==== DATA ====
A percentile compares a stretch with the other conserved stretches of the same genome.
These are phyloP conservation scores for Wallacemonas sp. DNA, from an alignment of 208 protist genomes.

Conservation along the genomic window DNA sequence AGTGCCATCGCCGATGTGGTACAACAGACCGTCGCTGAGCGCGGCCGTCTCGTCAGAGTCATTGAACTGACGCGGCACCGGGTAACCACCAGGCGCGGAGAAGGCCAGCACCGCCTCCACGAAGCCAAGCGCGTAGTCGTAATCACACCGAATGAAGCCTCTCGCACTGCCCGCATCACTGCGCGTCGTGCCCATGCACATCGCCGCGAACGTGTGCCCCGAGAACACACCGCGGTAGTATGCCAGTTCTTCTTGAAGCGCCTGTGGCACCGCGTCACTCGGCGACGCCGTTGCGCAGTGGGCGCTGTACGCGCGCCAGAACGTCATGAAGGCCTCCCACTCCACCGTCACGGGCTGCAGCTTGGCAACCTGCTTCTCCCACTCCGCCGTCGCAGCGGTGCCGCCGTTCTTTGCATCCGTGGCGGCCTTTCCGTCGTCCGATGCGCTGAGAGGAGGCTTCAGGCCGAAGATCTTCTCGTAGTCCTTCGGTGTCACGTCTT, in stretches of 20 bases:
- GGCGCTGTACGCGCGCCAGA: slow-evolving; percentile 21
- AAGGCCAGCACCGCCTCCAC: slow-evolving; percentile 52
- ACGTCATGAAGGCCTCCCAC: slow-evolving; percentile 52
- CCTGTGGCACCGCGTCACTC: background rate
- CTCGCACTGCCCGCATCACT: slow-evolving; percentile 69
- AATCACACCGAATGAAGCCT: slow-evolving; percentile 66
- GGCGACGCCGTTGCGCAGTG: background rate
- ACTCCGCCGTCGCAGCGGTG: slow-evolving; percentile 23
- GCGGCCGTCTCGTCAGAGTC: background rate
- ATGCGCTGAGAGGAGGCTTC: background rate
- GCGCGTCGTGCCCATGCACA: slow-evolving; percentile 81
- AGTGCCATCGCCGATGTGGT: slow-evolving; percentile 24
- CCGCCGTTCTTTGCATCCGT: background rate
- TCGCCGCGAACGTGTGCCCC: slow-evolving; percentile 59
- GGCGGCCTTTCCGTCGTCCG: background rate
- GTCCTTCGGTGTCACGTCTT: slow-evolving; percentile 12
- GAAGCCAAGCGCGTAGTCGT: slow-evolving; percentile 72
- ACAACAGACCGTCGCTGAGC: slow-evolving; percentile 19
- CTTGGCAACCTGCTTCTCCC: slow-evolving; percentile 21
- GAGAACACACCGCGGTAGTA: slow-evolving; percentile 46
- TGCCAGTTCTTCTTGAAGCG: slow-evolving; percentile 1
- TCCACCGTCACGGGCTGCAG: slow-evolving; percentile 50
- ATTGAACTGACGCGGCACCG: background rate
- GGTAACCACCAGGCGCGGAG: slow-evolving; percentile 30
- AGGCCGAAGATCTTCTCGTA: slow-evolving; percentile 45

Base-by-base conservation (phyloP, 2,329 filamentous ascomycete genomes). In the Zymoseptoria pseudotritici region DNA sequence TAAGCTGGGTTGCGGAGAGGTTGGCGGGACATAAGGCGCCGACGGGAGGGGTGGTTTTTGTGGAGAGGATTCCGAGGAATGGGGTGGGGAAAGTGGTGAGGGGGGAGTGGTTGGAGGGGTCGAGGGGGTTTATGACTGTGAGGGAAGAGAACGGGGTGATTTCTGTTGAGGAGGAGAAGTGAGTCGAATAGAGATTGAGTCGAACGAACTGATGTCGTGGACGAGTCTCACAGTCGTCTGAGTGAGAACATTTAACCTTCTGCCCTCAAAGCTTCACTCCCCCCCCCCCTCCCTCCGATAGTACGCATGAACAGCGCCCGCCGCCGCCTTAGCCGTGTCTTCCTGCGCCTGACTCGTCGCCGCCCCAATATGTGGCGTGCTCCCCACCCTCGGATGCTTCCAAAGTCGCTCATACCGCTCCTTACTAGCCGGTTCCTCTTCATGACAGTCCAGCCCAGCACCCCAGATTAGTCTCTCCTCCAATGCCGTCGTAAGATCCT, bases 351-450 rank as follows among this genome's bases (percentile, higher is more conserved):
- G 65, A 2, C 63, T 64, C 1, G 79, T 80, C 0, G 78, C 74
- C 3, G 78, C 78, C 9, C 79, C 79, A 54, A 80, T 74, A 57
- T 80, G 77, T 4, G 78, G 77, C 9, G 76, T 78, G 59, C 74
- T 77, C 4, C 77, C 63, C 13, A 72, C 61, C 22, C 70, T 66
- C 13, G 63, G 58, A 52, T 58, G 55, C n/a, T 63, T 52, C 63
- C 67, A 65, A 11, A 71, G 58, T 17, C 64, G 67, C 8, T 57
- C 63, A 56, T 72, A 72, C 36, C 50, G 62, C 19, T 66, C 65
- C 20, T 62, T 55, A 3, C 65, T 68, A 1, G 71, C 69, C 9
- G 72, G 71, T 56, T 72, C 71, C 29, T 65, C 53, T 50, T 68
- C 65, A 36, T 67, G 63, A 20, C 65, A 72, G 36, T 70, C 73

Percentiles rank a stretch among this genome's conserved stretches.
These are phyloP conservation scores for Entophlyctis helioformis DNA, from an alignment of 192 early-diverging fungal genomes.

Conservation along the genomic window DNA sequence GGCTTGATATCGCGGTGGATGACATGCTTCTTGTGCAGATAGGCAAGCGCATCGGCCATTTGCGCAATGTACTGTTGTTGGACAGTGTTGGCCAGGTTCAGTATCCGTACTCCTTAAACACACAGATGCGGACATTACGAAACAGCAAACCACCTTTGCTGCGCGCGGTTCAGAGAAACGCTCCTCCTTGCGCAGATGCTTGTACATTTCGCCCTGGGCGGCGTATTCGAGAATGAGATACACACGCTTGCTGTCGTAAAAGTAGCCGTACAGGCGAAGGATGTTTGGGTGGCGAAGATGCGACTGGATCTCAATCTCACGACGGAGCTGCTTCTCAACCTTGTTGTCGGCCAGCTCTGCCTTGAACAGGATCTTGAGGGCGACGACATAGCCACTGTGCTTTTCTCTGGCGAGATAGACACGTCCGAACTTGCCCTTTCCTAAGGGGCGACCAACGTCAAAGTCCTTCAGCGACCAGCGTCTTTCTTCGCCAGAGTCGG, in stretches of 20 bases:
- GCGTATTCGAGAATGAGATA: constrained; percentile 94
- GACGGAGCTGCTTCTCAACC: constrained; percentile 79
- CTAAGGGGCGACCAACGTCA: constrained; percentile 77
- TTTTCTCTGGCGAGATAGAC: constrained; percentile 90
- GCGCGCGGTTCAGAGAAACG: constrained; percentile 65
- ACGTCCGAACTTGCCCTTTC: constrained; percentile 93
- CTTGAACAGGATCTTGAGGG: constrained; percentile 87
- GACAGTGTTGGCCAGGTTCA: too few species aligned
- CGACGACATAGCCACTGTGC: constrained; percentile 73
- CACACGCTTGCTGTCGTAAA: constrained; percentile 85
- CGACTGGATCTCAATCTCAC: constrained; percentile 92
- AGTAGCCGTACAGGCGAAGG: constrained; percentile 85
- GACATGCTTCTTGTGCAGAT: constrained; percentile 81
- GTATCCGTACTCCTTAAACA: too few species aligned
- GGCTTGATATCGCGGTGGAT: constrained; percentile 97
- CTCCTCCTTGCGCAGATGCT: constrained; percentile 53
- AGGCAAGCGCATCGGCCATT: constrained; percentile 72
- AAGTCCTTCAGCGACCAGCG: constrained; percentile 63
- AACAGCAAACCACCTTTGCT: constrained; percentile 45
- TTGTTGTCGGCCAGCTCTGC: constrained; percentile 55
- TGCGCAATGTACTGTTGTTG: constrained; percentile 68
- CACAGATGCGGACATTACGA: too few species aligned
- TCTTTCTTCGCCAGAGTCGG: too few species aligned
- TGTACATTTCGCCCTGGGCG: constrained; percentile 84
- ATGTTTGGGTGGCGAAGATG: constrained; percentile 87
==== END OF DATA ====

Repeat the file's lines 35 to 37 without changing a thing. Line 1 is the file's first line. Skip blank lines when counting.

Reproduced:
- C 67, A 65, A 11, A 71, G 58, T 17, C 64, G 67, C 8, T 57
- C 63, A 56, T 72, A 72, C 36, C 50, G 62, C 19, T 66, C 65
- C 20, T 62, T 55, A 3, C 65, T 68, A 1, G 71, C 69, C 9